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Comment Re:Agreed (Score 1) 78

I'm not disputing that it's a story. We've both been on Slashdot for a long time, and our memories are probably hazy, but nonetheless help me out. Has "some analyst bets against the share price" ever been the primary focus of the story here?

One AC above noted that the real issue is that the maintainer of an implantable biomechanical device may go bust, stranding everyone who has one implanted and (as a general case) the huge risk inherent in the rise of the Internet of Safety-Critical Things. That is the news for nerds and the stuff that matters. That is not what the headline, the write-up, or most of the up-voted top-level comments are focussing on.

Comment Re:50 hours of crap. (Score 3, Interesting) 286

For those who have someone escaped the drama associated with NMS and want to learn what all the fuss is about, this review does a great job of explaining - not just listing the missing features, but showing the emotional impact it had on fans who were incredibly hyped for the game.

There are some scam games on Steam that are designed to last two hours to get past the refund limit.

No Man's Sky is one of these.

I think that may be accidental - at least, I don't credit the devs with the skill to cook that up. The problem here is that the game is missing nearly every promised feature, but there's no way to discover that until you leave the first planet. Then it all turns to shit. The timing, specifically, was likely a coincidence, but Hello Games definitely knew what they were shitting out.

Also, the game crashes frequently even on console, but it can go hours between crashes. For PC, we're used to that sort of shit, and while I think that's still worth a refund, you wouldn't get mass outrage. On the console OTOH, Just Works (TM) is the freaking point of console games.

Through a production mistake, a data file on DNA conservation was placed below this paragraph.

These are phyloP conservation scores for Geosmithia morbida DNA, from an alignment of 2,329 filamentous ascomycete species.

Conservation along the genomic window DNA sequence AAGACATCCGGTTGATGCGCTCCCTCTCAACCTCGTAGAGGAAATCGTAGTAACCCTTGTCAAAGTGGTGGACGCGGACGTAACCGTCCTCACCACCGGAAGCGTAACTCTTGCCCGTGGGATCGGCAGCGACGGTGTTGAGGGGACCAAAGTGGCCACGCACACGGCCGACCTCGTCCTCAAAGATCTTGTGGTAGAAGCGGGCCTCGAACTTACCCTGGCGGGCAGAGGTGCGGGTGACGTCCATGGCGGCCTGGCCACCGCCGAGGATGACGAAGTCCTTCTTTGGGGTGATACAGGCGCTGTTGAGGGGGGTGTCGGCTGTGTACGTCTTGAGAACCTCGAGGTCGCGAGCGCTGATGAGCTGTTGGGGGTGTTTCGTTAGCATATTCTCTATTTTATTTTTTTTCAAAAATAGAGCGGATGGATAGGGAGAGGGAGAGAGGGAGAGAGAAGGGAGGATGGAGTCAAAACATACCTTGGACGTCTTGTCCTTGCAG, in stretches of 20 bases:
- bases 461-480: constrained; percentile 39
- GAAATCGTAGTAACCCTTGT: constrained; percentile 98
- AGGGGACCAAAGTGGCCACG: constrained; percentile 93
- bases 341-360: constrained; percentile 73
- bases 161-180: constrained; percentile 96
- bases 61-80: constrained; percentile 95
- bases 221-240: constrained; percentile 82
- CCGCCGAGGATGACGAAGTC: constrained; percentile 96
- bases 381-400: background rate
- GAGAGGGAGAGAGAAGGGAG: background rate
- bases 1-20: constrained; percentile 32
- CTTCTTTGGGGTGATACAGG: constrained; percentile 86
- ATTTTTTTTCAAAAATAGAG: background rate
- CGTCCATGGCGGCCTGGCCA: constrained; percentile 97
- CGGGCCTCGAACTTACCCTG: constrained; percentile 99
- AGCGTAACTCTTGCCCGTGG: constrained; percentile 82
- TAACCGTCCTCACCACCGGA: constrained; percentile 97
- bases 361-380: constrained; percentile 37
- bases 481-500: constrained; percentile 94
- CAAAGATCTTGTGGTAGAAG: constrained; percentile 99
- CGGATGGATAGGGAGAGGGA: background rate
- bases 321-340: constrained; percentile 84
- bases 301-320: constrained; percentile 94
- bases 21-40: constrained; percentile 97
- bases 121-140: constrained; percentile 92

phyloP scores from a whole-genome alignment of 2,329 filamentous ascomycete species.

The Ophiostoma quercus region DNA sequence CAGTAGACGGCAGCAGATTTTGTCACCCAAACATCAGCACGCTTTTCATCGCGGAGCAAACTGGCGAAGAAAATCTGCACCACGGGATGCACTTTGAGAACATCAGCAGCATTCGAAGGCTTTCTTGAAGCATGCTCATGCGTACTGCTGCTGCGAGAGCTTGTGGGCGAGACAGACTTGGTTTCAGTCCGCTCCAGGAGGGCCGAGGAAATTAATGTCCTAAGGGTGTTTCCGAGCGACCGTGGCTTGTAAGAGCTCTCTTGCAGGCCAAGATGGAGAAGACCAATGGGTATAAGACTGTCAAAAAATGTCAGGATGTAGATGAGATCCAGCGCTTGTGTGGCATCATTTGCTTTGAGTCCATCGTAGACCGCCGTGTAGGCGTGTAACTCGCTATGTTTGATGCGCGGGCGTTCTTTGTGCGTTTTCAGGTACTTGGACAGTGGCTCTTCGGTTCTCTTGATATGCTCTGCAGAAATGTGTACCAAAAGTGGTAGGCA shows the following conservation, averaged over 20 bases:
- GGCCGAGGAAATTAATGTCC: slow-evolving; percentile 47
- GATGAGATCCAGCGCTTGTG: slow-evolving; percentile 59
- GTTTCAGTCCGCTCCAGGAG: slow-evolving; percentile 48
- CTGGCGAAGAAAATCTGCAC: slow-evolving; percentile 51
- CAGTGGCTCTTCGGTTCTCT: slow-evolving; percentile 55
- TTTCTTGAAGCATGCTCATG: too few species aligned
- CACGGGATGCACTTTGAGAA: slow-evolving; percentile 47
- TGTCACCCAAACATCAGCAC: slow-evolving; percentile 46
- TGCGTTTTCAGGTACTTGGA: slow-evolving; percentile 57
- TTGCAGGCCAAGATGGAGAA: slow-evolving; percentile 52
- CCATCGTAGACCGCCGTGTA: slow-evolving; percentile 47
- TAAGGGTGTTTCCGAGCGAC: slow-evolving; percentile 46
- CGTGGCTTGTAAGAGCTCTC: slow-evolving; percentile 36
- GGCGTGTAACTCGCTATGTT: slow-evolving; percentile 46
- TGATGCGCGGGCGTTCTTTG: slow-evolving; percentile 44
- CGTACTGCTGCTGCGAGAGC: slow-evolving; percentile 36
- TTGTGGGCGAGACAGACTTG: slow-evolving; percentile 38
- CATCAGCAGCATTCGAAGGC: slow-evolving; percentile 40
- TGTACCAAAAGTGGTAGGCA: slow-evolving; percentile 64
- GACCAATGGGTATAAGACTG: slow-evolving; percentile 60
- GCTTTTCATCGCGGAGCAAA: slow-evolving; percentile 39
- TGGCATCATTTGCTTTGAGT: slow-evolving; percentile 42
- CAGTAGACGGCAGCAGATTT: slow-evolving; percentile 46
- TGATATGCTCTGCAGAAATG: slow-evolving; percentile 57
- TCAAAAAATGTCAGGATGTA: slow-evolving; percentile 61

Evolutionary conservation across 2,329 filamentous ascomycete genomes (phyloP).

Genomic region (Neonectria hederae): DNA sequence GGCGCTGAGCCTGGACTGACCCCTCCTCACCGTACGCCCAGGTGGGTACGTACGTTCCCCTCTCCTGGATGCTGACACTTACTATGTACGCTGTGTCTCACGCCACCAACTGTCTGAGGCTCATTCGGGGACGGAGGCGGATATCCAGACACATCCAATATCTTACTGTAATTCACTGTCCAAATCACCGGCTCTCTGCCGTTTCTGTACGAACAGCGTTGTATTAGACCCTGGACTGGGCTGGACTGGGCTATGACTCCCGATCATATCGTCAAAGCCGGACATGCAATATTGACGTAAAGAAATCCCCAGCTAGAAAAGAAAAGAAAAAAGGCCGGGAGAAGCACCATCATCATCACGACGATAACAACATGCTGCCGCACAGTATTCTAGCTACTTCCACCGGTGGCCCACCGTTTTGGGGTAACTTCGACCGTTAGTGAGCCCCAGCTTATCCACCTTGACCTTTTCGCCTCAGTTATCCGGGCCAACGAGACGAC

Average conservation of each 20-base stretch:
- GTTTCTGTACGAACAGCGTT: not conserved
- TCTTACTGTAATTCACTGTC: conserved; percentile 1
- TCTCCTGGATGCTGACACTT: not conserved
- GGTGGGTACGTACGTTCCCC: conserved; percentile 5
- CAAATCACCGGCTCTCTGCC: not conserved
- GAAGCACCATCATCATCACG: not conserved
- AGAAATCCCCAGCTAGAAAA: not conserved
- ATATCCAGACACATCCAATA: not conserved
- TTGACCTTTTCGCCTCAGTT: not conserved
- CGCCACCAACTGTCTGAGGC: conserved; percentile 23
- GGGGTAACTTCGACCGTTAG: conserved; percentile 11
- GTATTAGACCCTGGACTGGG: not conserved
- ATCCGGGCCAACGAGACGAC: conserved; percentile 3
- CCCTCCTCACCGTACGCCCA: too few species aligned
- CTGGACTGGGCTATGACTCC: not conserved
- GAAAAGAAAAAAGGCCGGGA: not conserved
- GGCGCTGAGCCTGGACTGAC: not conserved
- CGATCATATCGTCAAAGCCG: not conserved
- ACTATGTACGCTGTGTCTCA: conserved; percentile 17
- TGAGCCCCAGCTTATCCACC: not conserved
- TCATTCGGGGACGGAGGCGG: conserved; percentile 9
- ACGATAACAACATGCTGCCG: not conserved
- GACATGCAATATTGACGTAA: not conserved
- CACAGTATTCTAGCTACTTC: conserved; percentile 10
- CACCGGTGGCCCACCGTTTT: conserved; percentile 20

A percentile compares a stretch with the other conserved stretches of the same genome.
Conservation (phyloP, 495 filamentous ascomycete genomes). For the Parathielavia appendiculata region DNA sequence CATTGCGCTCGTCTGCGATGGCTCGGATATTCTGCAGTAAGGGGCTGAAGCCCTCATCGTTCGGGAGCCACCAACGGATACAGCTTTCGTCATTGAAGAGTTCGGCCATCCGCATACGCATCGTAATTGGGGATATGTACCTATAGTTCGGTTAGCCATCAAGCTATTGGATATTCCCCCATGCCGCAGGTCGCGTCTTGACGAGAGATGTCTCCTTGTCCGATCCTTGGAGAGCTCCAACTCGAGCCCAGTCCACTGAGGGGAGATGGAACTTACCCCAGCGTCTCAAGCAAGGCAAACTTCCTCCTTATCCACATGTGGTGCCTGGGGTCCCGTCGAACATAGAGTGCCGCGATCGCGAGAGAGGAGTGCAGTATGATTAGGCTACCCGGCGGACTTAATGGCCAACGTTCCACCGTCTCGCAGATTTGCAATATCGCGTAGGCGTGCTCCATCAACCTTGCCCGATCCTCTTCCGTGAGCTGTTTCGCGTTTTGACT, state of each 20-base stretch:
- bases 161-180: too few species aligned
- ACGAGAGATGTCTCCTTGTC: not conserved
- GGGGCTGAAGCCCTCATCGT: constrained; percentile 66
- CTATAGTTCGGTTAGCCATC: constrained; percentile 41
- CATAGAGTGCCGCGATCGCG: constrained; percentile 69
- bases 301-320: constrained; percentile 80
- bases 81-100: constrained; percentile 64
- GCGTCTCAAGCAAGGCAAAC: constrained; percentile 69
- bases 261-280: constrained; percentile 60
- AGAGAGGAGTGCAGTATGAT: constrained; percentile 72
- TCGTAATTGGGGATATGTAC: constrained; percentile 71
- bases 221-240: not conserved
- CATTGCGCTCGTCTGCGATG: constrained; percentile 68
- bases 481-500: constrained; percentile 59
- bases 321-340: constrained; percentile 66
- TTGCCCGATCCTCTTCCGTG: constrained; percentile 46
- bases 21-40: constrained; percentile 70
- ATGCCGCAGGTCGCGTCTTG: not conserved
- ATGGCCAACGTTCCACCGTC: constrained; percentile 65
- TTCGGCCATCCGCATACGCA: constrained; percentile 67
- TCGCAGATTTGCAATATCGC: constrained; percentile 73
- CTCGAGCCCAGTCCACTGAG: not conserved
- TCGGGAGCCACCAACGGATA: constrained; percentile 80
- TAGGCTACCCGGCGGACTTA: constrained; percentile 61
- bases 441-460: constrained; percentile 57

Still, had the game not been missing almost every promised feature, I think the player base would have been content to wait for a patch to fix the crashes.

Comment Re:It's Sony - duh (Score 4, Insightful) 286

50 hours? No way.

You could spend 50 hours in NMS just looking for any of the 100 missing promised features. Sure it's not all a lie? Surely it's there somewhere? Dammit.

The marketing for this product was likely illegal under most nations' consumer protection laws - heck, it was so blatant that even under US law they probably crossed the line. When a product is "not fit for purpose", playtime isn't a relevant factor. If Sony's giving refunds, it's only because their legal team told them to stay clear of fraud. I'll give Steam credit for actually caring about customer trust.

Comment Re:Why is this bad?? (Score 1) 154

It's just like radio.

Sure, radio makes some money but they're really an advertising arm of the publishers. They expose people to things that they can then go and buy. They keep the publishers in business.

Some publishers even PAID for the privelege.

Google can just index everything else. They are the gateway for EVERYTHING, not just lame troll bait news organizations.

Comment Re:No, but... (Score 1) 308

You seem to have a bug up your ass about Republicans, but I don't understand it. Most Republicans in DC are indistinguishable from most Democrats, once you look past the theater to what bills actually get passed, which are whatever the billionaire donors want. Everything else is just theater, on both sides.